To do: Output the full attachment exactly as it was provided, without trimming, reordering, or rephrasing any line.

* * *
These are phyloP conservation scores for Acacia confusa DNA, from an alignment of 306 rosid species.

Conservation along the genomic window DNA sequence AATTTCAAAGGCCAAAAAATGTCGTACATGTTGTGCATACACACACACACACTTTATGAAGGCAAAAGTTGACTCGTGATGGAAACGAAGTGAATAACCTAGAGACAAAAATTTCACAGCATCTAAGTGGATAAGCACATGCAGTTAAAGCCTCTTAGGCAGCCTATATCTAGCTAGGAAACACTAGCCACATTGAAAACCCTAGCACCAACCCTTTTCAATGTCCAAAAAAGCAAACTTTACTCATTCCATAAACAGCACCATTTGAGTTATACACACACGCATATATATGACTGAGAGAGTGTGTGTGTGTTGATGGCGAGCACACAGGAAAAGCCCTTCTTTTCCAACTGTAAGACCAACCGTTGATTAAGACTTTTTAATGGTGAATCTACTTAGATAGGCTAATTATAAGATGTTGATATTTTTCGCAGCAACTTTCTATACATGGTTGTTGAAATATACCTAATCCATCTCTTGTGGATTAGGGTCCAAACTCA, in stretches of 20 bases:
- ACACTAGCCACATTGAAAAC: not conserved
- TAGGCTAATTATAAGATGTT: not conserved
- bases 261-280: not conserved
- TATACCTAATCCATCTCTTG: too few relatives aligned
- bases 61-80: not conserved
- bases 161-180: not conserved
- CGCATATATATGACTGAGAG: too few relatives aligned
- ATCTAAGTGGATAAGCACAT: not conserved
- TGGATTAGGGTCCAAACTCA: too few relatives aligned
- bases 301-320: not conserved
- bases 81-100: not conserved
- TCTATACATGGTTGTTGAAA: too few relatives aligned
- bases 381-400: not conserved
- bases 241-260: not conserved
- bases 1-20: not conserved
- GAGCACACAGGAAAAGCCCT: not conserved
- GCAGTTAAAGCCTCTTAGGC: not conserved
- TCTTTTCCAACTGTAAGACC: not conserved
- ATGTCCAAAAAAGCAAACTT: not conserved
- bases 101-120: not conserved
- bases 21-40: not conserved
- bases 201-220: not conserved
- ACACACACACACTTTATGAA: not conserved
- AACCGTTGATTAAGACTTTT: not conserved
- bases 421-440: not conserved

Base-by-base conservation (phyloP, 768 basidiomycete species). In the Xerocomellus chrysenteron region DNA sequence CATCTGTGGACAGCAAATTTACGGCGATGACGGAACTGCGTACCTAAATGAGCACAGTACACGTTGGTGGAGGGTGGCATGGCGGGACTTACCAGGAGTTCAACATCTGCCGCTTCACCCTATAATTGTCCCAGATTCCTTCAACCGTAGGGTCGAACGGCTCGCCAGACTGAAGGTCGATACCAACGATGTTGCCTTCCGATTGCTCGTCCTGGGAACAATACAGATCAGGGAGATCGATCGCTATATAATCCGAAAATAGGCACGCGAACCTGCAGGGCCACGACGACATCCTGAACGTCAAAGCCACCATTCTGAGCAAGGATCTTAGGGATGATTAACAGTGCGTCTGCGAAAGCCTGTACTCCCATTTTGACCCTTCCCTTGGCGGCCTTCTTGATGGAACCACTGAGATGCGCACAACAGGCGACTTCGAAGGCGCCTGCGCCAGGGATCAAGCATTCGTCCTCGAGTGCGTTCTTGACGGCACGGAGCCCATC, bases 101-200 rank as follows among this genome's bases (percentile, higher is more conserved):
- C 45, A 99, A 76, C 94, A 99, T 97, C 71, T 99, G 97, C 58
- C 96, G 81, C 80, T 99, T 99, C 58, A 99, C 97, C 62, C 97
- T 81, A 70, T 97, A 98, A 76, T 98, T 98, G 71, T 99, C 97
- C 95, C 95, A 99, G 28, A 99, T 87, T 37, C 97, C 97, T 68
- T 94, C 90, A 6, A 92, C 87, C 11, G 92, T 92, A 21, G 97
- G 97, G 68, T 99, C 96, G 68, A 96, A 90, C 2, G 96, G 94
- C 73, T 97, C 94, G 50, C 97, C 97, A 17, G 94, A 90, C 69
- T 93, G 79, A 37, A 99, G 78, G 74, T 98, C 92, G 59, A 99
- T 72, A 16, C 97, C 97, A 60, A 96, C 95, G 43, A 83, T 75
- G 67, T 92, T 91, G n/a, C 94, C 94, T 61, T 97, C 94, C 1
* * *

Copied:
These are phyloP conservation scores for Acacia confusa DNA, from an alignment of 306 rosid species.

Conservation along the genomic window DNA sequence AATTTCAAAGGCCAAAAAATGTCGTACATGTTGTGCATACACACACACACACTTTATGAAGGCAAAAGTTGACTCGTGATGGAAACGAAGTGAATAACCTAGAGACAAAAATTTCACAGCATCTAAGTGGATAAGCACATGCAGTTAAAGCCTCTTAGGCAGCCTATATCTAGCTAGGAAACACTAGCCACATTGAAAACCCTAGCACCAACCCTTTTCAATGTCCAAAAAAGCAAACTTTACTCATTCCATAAACAGCACCATTTGAGTTATACACACACGCATATATATGACTGAGAGAGTGTGTGTGTGTTGATGGCGAGCACACAGGAAAAGCCCTTCTTTTCCAACTGTAAGACCAACCGTTGATTAAGACTTTTTAATGGTGAATCTACTTAGATAGGCTAATTATAAGATGTTGATATTTTTCGCAGCAACTTTCTATACATGGTTGTTGAAATATACCTAATCCATCTCTTGTGGATTAGGGTCCAAACTCA, in stretches of 20 bases:
- ACACTAGCCACATTGAAAAC: not conserved
- TAGGCTAATTATAAGATGTT: not conserved
- bases 261-280: not conserved
- TATACCTAATCCATCTCTTG: too few relatives aligned
- bases 61-80: not conserved
- bases 161-180: not conserved
- CGCATATATATGACTGAGAG: too few relatives aligned
- ATCTAAGTGGATAAGCACAT: not conserved
- TGGATTAGGGTCCAAACTCA: too few relatives aligned
- bases 301-320: not conserved
- bases 81-100: not conserved
- TCTATACATGGTTGTTGAAA: too few relatives aligned
- bases 381-400: not conserved
- bases 241-260: not conserved
- bases 1-20: not conserved
- GAGCACACAGGAAAAGCCCT: not conserved
- GCAGTTAAAGCCTCTTAGGC: not conserved
- TCTTTTCCAACTGTAAGACC: not conserved
- ATGTCCAAAAAAGCAAACTT: not conserved
- bases 101-120: not conserved
- bases 21-40: not conserved
- bases 201-220: not conserved
- ACACACACACACTTTATGAA: not conserved
- AACCGTTGATTAAGACTTTT: not conserved
- bases 421-440: not conserved

Base-by-base conservation (phyloP, 768 basidiomycete species). In the Xerocomellus chrysenteron region DNA sequence CATCTGTGGACAGCAAATTTACGGCGATGACGGAACTGCGTACCTAAATGAGCACAGTACACGTTGGTGGAGGGTGGCATGGCGGGACTTACCAGGAGTTCAACATCTGCCGCTTCACCCTATAATTGTCCCAGATTCCTTCAACCGTAGGGTCGAACGGCTCGCCAGACTGAAGGTCGATACCAACGATGTTGCCTTCCGATTGCTCGTCCTGGGAACAATACAGATCAGGGAGATCGATCGCTATATAATCCGAAAATAGGCACGCGAACCTGCAGGGCCACGACGACATCCTGAACGTCAAAGCCACCATTCTGAGCAAGGATCTTAGGGATGATTAACAGTGCGTCTGCGAAAGCCTGTACTCCCATTTTGACCCTTCCCTTGGCGGCCTTCTTGATGGAACCACTGAGATGCGCACAACAGGCGACTTCGAAGGCGCCTGCGCCAGGGATCAAGCATTCGTCCTCGAGTGCGTTCTTGACGGCACGGAGCCCATC, bases 101-200 rank as follows among this genome's bases (percentile, higher is more conserved):
- C 45, A 99, A 76, C 94, A 99, T 97, C 71, T 99, G 97, C 58
- C 96, G 81, C 80, T 99, T 99, C 58, A 99, C 97, C 62, C 97
- T 81, A 70, T 97, A 98, A 76, T 98, T 98, G 71, T 99, C 97
- C 95, C 95, A 99, G 28, A 99, T 87, T 37, C 97, C 97, T 68
- T 94, C 90, A 6, A 92, C 87, C 11, G 92, T 92, A 21, G 97
- G 97, G 68, T 99, C 96, G 68, A 96, A 90, C 2, G 96, G 94
- C 73, T 97, C 94, G 50, C 97, C 97, A 17, G 94, A 90, C 69
- T 93, G 79, A 37, A 99, G 78, G 74, T 98, C 92, G 59, A 99
- T 72, A 16, C 97, C 97, A 60, A 96, C 95, G 43, A 83, T 75
- G 67, T 92, T 91, G n/a, C 94, C 94, T 61, T 97, C 94, C 1